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Here in Britain I find the best thickener is Nutilis. Agreed, any thickened doesn't taste the greatest. However, I follow it immediately with 150 ml of coconut water (not coconut milk) and 50 ml of Kefir--which tastes good and is quite nutritious, with no sugar. A useful trick is to give a quick taste of this BEFORE the thickener and then follow immediately with the thickener. This works well with my wife who is 12 years into Alzheimer's.

The value of the thickener is that it coats the stomach lining and prevents throwing up--quite important.

Life as a caregiver has its challenges, but is worthwhile.

All the best
Love and Prayer
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cwillie Apr 4, 2021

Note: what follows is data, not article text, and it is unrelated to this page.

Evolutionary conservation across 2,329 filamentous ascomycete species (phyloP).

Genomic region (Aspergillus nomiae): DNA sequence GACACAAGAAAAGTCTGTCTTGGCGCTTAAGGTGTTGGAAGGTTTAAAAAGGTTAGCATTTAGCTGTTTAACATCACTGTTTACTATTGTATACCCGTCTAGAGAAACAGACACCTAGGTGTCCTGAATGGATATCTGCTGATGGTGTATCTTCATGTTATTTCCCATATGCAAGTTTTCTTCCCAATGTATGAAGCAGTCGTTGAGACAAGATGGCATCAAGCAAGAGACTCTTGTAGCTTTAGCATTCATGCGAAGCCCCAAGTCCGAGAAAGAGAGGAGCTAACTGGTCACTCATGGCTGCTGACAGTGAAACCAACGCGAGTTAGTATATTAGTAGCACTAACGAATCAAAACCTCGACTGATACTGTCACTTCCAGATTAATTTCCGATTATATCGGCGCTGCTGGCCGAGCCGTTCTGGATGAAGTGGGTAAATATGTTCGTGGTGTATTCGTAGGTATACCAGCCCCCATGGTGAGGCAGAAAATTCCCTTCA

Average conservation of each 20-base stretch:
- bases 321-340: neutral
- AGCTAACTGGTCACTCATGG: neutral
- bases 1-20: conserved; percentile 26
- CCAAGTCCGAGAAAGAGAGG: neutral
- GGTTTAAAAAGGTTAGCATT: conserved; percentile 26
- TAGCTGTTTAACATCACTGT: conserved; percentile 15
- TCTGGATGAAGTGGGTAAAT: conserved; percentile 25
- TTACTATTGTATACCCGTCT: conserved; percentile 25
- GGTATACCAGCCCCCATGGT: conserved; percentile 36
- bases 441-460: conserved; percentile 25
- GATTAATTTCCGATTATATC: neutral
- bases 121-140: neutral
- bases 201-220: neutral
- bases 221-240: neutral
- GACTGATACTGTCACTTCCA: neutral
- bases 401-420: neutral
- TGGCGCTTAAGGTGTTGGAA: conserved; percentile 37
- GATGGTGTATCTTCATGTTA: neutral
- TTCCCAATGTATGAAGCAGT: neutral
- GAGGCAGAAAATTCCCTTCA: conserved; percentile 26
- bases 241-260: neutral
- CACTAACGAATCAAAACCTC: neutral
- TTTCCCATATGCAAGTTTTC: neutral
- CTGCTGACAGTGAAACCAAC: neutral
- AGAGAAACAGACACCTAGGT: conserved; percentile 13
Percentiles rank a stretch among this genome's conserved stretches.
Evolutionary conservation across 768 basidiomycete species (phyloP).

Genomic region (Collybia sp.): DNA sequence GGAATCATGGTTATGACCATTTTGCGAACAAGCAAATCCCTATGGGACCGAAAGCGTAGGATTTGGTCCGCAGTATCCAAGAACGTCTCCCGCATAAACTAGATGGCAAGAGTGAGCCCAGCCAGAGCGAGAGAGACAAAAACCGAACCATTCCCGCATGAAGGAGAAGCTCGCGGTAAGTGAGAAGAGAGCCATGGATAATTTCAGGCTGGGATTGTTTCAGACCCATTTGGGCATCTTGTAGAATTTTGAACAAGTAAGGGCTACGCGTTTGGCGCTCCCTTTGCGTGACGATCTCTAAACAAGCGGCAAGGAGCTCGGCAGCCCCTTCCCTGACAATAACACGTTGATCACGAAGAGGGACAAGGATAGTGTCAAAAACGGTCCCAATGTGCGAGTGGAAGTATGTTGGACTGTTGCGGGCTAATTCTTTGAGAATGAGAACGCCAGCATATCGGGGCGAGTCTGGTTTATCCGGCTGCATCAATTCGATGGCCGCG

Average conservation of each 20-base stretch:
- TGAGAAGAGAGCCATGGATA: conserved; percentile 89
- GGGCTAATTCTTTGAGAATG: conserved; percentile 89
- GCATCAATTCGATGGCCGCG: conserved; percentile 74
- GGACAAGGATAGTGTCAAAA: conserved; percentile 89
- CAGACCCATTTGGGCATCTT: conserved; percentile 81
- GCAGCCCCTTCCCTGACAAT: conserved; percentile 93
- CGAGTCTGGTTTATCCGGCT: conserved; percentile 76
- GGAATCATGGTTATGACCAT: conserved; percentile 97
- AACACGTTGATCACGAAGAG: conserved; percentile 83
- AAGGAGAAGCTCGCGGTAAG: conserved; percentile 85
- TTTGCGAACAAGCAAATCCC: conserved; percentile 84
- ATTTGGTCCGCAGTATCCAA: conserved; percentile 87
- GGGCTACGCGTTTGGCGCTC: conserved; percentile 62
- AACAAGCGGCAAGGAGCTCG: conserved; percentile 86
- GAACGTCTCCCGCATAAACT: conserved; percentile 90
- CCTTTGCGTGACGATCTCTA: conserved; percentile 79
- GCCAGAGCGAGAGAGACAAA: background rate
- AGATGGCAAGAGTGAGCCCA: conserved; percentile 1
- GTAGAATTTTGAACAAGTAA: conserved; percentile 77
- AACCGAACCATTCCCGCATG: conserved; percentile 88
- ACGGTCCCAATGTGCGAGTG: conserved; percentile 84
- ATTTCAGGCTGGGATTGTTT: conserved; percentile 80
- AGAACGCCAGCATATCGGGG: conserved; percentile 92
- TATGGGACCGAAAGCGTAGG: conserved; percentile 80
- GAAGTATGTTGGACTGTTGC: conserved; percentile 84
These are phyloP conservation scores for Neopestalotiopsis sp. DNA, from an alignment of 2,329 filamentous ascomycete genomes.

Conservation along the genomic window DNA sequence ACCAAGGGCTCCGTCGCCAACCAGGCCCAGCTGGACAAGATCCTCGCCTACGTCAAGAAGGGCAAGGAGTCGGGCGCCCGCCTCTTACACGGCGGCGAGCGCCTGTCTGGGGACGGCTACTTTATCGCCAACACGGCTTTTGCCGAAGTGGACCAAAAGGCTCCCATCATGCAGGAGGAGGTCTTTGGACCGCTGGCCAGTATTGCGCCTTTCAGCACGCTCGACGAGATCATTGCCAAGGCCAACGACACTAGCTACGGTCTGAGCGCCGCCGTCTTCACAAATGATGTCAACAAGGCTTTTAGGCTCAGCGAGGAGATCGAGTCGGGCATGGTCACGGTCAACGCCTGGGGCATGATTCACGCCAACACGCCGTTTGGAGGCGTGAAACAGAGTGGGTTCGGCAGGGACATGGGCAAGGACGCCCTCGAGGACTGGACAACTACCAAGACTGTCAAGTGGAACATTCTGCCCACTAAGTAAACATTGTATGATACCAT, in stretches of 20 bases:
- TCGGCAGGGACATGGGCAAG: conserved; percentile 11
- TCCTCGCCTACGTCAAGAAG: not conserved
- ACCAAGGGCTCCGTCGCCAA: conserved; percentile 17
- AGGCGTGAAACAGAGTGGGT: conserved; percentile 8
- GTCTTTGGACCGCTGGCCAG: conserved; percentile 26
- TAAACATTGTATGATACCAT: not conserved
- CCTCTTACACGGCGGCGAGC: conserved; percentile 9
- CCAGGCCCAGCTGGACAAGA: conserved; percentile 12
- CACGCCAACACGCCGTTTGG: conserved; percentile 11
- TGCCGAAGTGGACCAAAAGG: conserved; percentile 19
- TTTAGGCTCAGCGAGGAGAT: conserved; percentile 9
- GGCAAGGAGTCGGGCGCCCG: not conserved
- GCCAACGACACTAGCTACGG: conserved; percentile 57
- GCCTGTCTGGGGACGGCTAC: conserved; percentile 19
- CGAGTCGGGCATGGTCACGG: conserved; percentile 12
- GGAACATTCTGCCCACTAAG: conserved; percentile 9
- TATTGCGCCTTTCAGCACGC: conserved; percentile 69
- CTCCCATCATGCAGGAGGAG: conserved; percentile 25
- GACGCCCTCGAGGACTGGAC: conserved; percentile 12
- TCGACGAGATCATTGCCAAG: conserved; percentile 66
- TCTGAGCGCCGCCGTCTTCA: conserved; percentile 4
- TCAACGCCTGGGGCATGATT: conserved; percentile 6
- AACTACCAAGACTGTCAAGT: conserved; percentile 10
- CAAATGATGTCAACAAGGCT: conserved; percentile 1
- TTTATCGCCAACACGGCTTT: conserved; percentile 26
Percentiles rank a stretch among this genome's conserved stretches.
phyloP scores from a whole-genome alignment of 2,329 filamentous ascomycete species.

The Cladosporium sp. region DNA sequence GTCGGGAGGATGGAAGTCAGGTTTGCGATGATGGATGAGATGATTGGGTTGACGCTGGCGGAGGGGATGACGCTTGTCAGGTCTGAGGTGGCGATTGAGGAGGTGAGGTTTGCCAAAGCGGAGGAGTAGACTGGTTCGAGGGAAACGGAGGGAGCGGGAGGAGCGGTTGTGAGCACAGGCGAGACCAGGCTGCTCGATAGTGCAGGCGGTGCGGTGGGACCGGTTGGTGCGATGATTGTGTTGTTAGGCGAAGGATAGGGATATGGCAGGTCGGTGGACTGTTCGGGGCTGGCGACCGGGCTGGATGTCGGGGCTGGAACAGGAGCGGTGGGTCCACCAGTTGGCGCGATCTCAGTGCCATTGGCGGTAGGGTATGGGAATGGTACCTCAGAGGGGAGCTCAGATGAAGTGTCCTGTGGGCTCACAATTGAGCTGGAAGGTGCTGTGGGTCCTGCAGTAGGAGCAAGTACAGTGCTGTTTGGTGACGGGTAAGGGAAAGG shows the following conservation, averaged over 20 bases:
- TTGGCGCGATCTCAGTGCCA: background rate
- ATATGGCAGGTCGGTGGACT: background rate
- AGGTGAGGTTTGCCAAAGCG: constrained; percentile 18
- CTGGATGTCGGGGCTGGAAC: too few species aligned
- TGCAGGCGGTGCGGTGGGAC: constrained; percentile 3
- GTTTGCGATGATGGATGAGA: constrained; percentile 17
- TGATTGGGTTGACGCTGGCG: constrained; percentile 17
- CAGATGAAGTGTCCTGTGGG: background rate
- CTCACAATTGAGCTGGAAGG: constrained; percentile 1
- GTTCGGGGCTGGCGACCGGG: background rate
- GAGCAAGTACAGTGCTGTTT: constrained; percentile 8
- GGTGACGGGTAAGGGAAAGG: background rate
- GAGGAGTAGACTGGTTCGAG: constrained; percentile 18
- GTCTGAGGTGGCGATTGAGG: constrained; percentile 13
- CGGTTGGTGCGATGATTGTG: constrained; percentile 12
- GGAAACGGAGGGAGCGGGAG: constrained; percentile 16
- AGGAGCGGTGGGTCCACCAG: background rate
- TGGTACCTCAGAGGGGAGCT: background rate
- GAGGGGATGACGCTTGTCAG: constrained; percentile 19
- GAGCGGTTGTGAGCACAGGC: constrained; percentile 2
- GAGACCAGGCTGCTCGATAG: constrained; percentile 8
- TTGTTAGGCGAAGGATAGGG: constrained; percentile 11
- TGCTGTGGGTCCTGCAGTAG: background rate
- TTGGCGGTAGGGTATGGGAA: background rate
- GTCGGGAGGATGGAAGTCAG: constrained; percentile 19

I'm confused by your post - while kefir may be thick enough isn't the coconut water much too thin? And what do you mean about having a taste of something before the thickener, it isn't given like a dose of medicine. The point of thickeners is to prevent thin fluids from going the wrong way into the lung, they haven't anything to do with coating the stomach 🤔
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Water flavorings? Like MIO? Smoothies?
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There are sponges on a stick that hospitals use to give patients water who might aspirate. I think they would work for other liquids things-melted ice cream, juice, broth.
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Reply to Moxies
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Bone broth and meat stock might be good options, to increase his protein intake.
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Reply to Lilacalani
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Somewhere I've got a lovely brightly-coloured chart about "what contributes to my fluid intake" - can't lay my hands on it, but don't forget that as well as drinks, as in drinks as such, lots of other things count. E.g.

Ice cream
Jello
Soup
Fruit such as watermelon